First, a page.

TLC Celebrates 15 Years of Student Success

Committed to the success of LMU’s first-year African-American students, The Learning Community is celebrating its 15th anniversary.

For 15 years, the goal of The Learning Community (TLC) has always been to increase retention and graduation rates of African-American students at LMU. While first-year retention for all LMU students currently sits at 90 percent, more than 97 percent of TLC participants stay at LMU for their second year, according to Dr. Jennifer Belichesky-Larson, Assistant Dean of Students. Additionally, the four-year graduation rate of TLC students is 69 percent — compared to 67 percent for all of LMU and 60 percent for the university’s African American students.

To accomplish this, TLC begins with a summer program that brings its first-year students to campus for three weeks prior to the start of school. This allows participants to transition into their first year at LMU by becoming familiar with the campus and its resources.

“TLC is the reason I remained at LMU,” says Ariel Lawrence, TLC alumna and former program director. “In just three weeks, I was able to forge meaningful relationships with my peers, many of whom I still keep keep in contact with today.”

In its 15 years, TLC has also developed into a transformational leadership program designed to engage students from their freshman through senior year and after their time on the bluff. Students in TLC participate in a year-long leadership course, where they receive individual mentorship — often from TLC and LMU alumni — as well as invitations to special engagements.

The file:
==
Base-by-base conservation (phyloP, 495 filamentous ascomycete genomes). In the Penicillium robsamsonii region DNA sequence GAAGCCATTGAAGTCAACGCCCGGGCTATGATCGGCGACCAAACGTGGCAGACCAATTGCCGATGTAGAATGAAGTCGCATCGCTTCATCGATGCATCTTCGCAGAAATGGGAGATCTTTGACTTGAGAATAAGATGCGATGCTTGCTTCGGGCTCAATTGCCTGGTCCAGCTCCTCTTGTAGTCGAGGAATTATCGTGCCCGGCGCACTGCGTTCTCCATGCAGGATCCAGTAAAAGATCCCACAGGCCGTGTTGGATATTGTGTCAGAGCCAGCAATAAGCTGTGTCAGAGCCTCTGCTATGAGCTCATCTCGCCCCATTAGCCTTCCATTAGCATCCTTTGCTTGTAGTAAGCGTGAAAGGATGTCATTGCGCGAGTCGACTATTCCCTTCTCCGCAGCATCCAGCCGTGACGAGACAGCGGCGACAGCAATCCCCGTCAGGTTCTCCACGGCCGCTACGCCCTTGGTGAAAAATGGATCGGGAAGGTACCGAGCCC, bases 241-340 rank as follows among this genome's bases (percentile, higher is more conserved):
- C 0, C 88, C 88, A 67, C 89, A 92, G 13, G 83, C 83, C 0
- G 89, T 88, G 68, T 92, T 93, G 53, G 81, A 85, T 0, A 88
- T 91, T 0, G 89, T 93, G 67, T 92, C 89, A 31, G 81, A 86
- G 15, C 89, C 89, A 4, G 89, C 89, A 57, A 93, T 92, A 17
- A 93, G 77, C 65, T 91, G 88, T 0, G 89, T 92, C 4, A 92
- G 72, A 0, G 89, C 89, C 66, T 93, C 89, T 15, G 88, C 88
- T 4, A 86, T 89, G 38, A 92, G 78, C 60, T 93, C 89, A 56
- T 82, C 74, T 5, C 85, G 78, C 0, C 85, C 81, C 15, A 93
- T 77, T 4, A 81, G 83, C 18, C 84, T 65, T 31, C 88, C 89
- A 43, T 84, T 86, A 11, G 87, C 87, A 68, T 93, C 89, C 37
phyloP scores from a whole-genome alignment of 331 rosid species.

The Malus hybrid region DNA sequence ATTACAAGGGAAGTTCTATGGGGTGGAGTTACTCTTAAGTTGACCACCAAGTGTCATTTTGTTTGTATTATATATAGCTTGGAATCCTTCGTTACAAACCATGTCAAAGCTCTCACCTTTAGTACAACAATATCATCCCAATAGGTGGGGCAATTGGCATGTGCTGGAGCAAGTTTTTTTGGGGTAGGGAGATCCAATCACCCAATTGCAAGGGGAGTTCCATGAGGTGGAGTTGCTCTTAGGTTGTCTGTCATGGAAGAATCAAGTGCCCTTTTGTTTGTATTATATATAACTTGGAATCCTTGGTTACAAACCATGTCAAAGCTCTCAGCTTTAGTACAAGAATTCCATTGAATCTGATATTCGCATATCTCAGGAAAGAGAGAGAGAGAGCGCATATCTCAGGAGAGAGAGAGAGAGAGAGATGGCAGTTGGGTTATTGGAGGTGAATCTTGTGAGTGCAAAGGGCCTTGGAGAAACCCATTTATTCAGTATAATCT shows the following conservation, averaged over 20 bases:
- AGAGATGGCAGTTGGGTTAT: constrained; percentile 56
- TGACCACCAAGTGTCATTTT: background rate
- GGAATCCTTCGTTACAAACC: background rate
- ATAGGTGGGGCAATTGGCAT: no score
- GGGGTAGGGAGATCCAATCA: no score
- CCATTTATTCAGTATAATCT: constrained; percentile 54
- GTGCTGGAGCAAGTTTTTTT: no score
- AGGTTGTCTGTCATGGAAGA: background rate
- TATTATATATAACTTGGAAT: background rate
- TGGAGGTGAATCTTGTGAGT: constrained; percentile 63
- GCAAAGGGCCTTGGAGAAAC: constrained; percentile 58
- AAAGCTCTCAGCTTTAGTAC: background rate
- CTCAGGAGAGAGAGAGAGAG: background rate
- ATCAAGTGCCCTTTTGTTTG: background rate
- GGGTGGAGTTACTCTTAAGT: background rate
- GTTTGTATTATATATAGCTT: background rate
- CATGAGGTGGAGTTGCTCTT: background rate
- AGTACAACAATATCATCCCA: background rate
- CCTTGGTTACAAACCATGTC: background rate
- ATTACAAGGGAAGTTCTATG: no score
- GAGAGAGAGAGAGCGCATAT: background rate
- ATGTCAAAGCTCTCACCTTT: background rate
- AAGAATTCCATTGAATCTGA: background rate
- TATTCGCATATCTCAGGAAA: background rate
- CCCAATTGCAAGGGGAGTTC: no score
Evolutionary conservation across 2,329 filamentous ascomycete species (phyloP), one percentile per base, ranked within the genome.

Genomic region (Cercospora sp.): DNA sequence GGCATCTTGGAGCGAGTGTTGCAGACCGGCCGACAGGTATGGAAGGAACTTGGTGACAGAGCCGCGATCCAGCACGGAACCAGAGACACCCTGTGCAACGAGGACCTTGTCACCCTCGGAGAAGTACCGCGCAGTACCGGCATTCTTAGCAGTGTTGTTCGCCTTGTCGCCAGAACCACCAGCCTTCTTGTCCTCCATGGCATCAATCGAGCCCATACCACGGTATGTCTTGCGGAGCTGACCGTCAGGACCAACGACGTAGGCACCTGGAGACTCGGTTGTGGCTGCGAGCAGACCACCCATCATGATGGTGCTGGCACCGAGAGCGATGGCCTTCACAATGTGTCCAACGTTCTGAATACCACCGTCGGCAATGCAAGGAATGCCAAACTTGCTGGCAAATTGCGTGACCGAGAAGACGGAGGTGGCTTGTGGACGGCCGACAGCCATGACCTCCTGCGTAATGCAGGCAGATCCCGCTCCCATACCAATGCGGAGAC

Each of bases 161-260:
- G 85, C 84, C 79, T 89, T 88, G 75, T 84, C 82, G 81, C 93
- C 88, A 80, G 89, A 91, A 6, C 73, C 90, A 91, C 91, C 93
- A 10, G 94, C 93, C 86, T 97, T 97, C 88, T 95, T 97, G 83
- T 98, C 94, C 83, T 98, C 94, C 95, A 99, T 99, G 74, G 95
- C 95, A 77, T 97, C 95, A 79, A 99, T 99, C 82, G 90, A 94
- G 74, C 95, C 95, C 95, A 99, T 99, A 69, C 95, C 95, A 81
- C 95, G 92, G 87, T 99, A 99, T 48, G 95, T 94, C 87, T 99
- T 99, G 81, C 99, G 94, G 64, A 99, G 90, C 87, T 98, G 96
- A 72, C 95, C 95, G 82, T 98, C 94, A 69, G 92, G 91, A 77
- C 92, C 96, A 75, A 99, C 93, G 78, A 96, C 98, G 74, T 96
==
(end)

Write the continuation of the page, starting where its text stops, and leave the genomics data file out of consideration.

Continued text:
“As part of TLC, I identified the mentors who have helped me achieve post-graduate success,” adds Lawrence, who now works as a campaign manager in Los Angeles. “It empowered me to lead during my time at LMU, and it helped me understand that the lessons I learned in the program are lifelong lessons I can use in many situations.”

To celebrate the program’s 15-year milestone, TLC is set to host a reception on April 9 to allow its alumni, current students and faculty to connect and engage.

“Celebrating 15 years of The Learning Community is necessary because the program has helped to shape the lives of hundreds of African-American students at LMU,” says Amber Fields, TLC’s interim director and alumna. “It is important to acknowledge such a unique and successful program that instills community, growth and academic success.”

All alumni of TLC are encouraged to participate in the TLC Alumni Engagement Program, which connects past participants with current students through volunteer and mentor programs as well as the Leadership Speaker Series. The speaker series allows alumni to share their LMU experience and areas of expertise with participants through lectures, workshops, keynote addresses, mixers and programs hosted at their workplace.

“As an alum, I recognize the importance of interacting with incoming TLC cohorts,” says Lawrence. “TLC serves as an avenue for its participants to take pride in LMU, which I personally consider my second home. Seeing TLC’s growth over the past few years reaffirms the importance of the program and impacts my desire to remain involved.”